Bobby Patterson, Jason D. Williams
Here are a couple new releases with decidedly old-school sounds.
Bobby Patterson hails from Dallas, where he cut his first soul records back in the Sixties for the Jetstar label. He’s another one of these outstanding regional talents – Eddie Hinton and Earl King leap to mind – who never got the recognition they deserved. Give this ’69 single a quick listen and then explain to me, how did this guy fly under the radar screen for so long? TCB or TYA
I doubt if Bobby’s new release on the Omnivore label – I Got More Soul! – will help him break through, but it won’t be for lack of a damn strong effort.
The album was produced by guitarist Zach Ernst, formerly with Austin’s hard-rockin’ soul band Black Joe Lewis & the Honeybears. The much-younger Ernst wisely keeps the record true to Patterson’s chitlin’ circuit roots (with a few sonic enhancements here and there). As Dallas Morning News critic Robert Wilonsky rightfully pointed out, “Bobby Patterson, whose body is 70 and whose voice still needs an I.D. to buy a drink, sounds today just like he did in the mid-1960s, when he was Dallas’ No. 1 soul Brother”… and Ernst, a young cat with old ears, is the perfect fit for a project that revels in the many glories of deep-fried soul. Here’s a taste: Can You Feel Me
Patterson’s voice has plenty of fire and funk, so Ernst does what any sane producer would do – keep it front and center in the mix. He also has the good sense to frame that voice with a first-rate band made up of some fine young talent from Austin, including several former bandmates from the Honeybears. I Got More Soul
Given Patterson’s Texas roots, it’s not surprising that he has a very unique and personal way of expressing himself as a songwriter – as evidenced by song titles like Your Love Belongs Under a Rock and, from a previous album, Funky Broadway Ain’t Funky No More (video below)… If Muhammad Ali had been asked to pen a few songs for James Brown, they would’ve had the same universal appeal as this little nugget of wisdom: “I got something for everybody that woke up on the right side of the wrong bed with a bad head and no bread… It’s called soul.”
I’ll also admit that my favorite tune on I Got More Soul! is a sizzling cover of Sly Stone’s Poet, first released on the Family Stone’s landmark ’71 album There’s a Riot Going On. I’ve got this one on steady rotation – on par with the best stuff coming out of my favorite contemporary soul/funk label, Brooklyn’s Daptone Records (home of Sharon Jones, Charles Bradley, The Budos Band, etc.). Poet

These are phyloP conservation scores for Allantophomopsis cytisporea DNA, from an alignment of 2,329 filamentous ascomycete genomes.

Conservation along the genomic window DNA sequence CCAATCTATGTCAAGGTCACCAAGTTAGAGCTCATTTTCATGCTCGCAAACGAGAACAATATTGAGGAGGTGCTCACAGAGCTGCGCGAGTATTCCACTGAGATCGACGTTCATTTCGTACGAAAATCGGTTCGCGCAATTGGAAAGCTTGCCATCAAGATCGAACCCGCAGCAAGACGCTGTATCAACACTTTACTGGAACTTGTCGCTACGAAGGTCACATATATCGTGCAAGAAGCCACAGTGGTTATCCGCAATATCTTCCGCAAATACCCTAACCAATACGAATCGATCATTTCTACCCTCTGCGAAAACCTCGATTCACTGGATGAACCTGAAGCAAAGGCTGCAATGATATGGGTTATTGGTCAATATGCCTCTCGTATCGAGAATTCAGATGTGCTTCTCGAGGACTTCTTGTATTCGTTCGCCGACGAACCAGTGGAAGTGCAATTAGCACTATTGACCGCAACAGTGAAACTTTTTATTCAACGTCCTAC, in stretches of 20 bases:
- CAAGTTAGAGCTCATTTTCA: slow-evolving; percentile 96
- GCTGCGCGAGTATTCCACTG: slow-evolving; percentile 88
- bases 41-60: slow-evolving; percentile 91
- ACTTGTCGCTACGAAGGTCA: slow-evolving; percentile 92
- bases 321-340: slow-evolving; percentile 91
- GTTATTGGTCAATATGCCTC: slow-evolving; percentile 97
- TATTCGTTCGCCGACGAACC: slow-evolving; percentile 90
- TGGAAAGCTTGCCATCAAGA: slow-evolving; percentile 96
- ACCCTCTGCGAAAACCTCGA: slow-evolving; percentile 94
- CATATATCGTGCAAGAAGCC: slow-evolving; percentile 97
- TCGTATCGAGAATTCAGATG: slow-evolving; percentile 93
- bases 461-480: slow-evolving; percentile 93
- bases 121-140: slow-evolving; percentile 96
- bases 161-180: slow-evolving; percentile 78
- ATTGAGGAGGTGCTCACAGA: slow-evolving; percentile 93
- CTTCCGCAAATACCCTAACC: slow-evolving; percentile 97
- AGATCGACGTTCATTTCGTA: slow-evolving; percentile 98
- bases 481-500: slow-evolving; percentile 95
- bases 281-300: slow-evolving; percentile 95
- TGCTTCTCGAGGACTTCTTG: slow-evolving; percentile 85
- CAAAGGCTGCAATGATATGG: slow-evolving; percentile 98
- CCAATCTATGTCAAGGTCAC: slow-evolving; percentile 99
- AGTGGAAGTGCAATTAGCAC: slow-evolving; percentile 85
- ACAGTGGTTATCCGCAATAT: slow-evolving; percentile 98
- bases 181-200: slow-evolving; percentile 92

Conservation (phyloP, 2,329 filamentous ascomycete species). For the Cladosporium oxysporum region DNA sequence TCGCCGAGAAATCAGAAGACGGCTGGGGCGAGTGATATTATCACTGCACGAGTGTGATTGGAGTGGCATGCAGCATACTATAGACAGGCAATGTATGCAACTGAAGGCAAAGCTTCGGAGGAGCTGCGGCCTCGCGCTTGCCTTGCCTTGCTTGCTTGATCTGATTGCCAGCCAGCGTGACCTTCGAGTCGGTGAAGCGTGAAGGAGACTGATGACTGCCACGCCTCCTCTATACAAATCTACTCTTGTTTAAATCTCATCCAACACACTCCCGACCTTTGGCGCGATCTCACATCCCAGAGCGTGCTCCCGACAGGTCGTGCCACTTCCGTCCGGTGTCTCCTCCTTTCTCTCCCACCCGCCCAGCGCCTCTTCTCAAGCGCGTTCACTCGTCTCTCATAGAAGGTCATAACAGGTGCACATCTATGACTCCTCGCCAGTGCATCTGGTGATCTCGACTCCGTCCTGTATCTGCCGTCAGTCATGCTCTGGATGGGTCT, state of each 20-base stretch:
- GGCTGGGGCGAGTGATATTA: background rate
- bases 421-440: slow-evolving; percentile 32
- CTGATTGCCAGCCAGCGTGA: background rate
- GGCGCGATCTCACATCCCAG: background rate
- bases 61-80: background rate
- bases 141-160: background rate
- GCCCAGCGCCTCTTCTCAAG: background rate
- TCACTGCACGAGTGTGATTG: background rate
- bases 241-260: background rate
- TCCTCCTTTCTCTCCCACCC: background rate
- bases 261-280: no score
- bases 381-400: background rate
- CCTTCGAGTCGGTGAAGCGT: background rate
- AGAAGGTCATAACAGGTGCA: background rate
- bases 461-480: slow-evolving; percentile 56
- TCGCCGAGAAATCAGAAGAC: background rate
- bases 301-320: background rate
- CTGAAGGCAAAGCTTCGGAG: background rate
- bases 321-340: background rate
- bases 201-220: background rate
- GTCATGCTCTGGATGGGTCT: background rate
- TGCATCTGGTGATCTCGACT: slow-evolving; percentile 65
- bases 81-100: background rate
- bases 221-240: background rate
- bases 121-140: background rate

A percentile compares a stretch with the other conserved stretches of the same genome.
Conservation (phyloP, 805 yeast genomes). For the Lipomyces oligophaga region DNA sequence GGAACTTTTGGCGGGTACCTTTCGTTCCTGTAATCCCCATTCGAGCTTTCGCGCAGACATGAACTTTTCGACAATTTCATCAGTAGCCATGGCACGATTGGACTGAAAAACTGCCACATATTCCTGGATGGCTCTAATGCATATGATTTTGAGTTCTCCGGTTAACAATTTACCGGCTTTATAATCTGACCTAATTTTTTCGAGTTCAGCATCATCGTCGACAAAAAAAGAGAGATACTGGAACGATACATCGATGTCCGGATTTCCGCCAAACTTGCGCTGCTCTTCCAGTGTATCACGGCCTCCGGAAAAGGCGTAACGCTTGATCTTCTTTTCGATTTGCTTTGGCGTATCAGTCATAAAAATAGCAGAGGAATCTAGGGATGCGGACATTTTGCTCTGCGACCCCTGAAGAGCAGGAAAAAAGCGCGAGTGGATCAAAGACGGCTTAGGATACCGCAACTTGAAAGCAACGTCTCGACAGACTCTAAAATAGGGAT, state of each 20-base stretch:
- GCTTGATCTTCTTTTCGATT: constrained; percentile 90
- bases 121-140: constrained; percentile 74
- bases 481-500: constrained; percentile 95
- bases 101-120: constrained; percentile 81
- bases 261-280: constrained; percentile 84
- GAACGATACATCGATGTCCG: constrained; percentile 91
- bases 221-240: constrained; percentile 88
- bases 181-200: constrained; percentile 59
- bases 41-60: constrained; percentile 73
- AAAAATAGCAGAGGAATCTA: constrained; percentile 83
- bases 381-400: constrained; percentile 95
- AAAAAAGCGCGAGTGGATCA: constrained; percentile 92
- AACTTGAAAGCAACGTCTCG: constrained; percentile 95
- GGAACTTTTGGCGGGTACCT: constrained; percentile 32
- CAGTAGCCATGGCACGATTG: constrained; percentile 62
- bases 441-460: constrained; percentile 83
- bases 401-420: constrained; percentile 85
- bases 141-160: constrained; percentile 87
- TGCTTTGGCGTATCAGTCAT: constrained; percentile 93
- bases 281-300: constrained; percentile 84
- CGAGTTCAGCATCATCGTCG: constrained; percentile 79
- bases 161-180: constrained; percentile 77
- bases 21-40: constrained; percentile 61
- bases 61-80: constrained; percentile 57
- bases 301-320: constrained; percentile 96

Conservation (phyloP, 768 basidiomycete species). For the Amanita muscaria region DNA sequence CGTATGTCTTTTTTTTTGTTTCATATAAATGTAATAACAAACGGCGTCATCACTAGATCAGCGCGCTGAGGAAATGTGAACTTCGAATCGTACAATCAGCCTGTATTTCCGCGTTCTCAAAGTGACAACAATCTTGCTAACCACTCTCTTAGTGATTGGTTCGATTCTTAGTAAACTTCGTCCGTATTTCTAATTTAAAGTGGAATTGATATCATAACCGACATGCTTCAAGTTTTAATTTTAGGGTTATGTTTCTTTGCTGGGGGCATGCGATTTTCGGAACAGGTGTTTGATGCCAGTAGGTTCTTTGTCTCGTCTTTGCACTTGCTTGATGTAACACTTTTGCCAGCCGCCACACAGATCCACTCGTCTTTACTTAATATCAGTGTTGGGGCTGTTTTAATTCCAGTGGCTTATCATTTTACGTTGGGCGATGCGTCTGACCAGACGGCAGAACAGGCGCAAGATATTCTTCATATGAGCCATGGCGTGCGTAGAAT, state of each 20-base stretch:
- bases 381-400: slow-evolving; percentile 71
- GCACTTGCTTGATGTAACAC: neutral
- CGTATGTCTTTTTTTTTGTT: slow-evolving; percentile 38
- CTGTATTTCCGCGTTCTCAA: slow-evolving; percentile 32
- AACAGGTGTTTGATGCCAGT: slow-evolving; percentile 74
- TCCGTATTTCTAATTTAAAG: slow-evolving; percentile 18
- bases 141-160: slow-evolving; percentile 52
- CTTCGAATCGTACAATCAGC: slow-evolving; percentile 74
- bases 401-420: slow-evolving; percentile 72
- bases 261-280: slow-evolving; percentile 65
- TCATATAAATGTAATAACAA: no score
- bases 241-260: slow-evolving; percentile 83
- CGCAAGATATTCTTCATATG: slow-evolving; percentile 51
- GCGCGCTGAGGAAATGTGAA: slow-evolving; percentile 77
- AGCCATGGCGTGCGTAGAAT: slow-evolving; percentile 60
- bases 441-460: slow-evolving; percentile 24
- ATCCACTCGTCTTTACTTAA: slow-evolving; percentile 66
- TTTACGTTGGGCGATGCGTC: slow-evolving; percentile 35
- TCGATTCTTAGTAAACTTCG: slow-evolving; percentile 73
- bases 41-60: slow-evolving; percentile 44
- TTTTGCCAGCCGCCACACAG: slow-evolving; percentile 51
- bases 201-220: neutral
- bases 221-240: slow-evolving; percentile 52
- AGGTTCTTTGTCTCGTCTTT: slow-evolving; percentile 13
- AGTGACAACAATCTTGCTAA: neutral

This appears to be Patterson’s first release in 16 years, and he’s clearly excited to be back. “This new CD is like Lone Ranger and Tonto, like Cisco and Pancho. I come to you in mono and stereo. If I’m lyin’, James ain’t Brown, Al ain’t Green, and B.B. ain’t King.” Hey, I’m sold already! Let’s hope we don’t have to wait a decade or so for Patterson’s next album.
I first came across Jason D. Williams back in the Eighties, when I played with Columbus’ Ray Fuller and the Bluesrockers. We couldn’t get enough of piano pounders in the Jerry Lee mold. And it was especially hard to resist a guy who tears it up like this and might actually be The Killer’s biological son (apparently Jerry Lee has acknowledged this publicly… and Williams even served as Dennis Quaid’s piano-playing double in the movie Great Balls of Fire!): Fingernails
That cut is from Williams’ new release on the Rockabilly Records label, Hillbillies and Holy Rollers. Produced by honky-tonk hellion Dale Watson, the album reunites Williams with his former boss and longtime mentor, rockabilly legend Sleepy LaBeef. Watson recorded it the way God and Elvis intended – “live” in that Memphis shrine to rock ‘n roll deities, Sun Studio. As the liner notes point out, “There are no overdubs, punch ins or cosmetic corrections, all the musicians are in one room with a few mics where mistakes aren’t mistakes but part of the masterpiece.”
Williams’ backing musicians at the studio also included members of Hillbilly Casino, a punk-influenced hard-tonk band from Nashville. Williams and band slow down long enough to pay tribute to Hank on this winning cover, featuring Sarah Gayle Meech on second vocals… Losing never sounded so sweet. You Win Again
I wouldn’t call any of this stuff cutting edge. Then again, why break new ground when you can have this much fun plowing up the old shit? Hillbillies and Holy Rollers
Patterson and Williams clearly have no use for any recent trend in popular music… and who can blame them? Neither artist would make it very far on The Voice or American Idol, and you probably won’t find their records on Spin’s list of this year’s best. But they’ve got more chops than most of the main acts at Coachella, and Williams knows it: “If they ever make a Piano Hero for Xbox, kids will never make it past my level. I guarantee it.” Amen brother.
As promised… Bobby Patterson and the Mustangs – Funky Broadway Ain’t Funky No More (go straight to the 30 sec. mark and thank me later):
How can you resist a tune called You Look Like I Could Use A Drink?